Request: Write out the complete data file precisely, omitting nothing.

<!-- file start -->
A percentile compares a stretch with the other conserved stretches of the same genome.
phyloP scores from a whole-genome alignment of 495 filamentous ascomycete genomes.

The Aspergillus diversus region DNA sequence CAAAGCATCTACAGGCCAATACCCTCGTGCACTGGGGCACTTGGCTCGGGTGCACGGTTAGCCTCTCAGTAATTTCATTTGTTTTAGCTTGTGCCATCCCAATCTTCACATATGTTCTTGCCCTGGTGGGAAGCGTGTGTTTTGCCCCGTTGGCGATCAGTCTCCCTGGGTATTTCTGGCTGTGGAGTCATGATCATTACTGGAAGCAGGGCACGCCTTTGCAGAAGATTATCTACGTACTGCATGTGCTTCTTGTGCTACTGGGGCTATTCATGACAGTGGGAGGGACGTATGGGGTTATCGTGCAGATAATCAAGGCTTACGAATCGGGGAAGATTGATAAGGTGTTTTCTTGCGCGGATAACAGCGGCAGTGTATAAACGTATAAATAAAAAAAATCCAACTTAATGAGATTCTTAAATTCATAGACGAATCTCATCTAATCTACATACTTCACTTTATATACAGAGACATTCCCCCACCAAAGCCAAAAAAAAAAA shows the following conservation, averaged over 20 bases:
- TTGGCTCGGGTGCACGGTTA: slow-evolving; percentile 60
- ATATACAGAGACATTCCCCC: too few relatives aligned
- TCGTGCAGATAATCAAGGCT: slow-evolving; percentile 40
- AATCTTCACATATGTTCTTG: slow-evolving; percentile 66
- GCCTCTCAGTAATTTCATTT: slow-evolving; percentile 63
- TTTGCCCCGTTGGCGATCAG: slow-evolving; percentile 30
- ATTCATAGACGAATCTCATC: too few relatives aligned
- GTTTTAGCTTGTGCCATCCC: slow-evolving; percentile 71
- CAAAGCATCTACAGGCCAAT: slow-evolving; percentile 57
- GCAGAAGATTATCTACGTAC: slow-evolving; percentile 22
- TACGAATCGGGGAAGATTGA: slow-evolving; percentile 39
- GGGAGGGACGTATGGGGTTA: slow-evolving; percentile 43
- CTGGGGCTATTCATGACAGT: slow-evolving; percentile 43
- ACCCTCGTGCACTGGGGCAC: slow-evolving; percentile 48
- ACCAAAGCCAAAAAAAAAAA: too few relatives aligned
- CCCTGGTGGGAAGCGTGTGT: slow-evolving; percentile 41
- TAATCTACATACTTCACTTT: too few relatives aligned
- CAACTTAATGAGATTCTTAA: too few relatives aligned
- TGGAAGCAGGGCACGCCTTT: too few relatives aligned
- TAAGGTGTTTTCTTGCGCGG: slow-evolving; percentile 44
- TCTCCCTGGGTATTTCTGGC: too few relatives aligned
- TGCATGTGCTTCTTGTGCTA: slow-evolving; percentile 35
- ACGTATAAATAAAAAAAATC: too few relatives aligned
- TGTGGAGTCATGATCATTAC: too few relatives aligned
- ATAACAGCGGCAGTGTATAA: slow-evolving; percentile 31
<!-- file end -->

A percentile compares a stretch with the other conserved stretches of the same genome.
phyloP scores from a whole-genome alignment of 495 filamentous ascomycete genomes.

The Aspergillus diversus region DNA sequence CAAAGCATCTACAGGCCAATACCCTCGTGCACTGGGGCACTTGGCTCGGGTGCACGGTTAGCCTCTCAGTAATTTCATTTGTTTTAGCTTGTGCCATCCCAATCTTCACATATGTTCTTGCCCTGGTGGGAAGCGTGTGTTTTGCCCCGTTGGCGATCAGTCTCCCTGGGTATTTCTGGCTGTGGAGTCATGATCATTACTGGAAGCAGGGCACGCCTTTGCAGAAGATTATCTACGTACTGCATGTGCTTCTTGTGCTACTGGGGCTATTCATGACAGTGGGAGGGACGTATGGGGTTATCGTGCAGATAATCAAGGCTTACGAATCGGGGAAGATTGATAAGGTGTTTTCTTGCGCGGATAACAGCGGCAGTGTATAAACGTATAAATAAAAAAAATCCAACTTAATGAGATTCTTAAATTCATAGACGAATCTCATCTAATCTACATACTTCACTTTATATACAGAGACATTCCCCCACCAAAGCCAAAAAAAAAAA shows the following conservation, averaged over 20 bases:
- TTGGCTCGGGTGCACGGTTA: slow-evolving; percentile 60
- ATATACAGAGACATTCCCCC: too few relatives aligned
- TCGTGCAGATAATCAAGGCT: slow-evolving; percentile 40
- AATCTTCACATATGTTCTTG: slow-evolving; percentile 66
- GCCTCTCAGTAATTTCATTT: slow-evolving; percentile 63
- TTTGCCCCGTTGGCGATCAG: slow-evolving; percentile 30
- ATTCATAGACGAATCTCATC: too few relatives aligned
- GTTTTAGCTTGTGCCATCCC: slow-evolving; percentile 71
- CAAAGCATCTACAGGCCAAT: slow-evolving; percentile 57
- GCAGAAGATTATCTACGTAC: slow-evolving; percentile 22
- TACGAATCGGGGAAGATTGA: slow-evolving; percentile 39
- GGGAGGGACGTATGGGGTTA: slow-evolving; percentile 43
- CTGGGGCTATTCATGACAGT: slow-evolving; percentile 43
- ACCCTCGTGCACTGGGGCAC: slow-evolving; percentile 48
- ACCAAAGCCAAAAAAAAAAA: too few relatives aligned
- CCCTGGTGGGAAGCGTGTGT: slow-evolving; percentile 41
- TAATCTACATACTTCACTTT: too few relatives aligned
- CAACTTAATGAGATTCTTAA: too few relatives aligned
- TGGAAGCAGGGCACGCCTTT: too few relatives aligned
- TAAGGTGTTTTCTTGCGCGG: slow-evolving; percentile 44
- TCTCCCTGGGTATTTCTGGC: too few relatives aligned
- TGCATGTGCTTCTTGTGCTA: slow-evolving; percentile 35
- ACGTATAAATAAAAAAAATC: too few relatives aligned
- TGTGGAGTCATGATCATTAC: too few relatives aligned
- ATAACAGCGGCAGTGTATAA: slow-evolving; percentile 31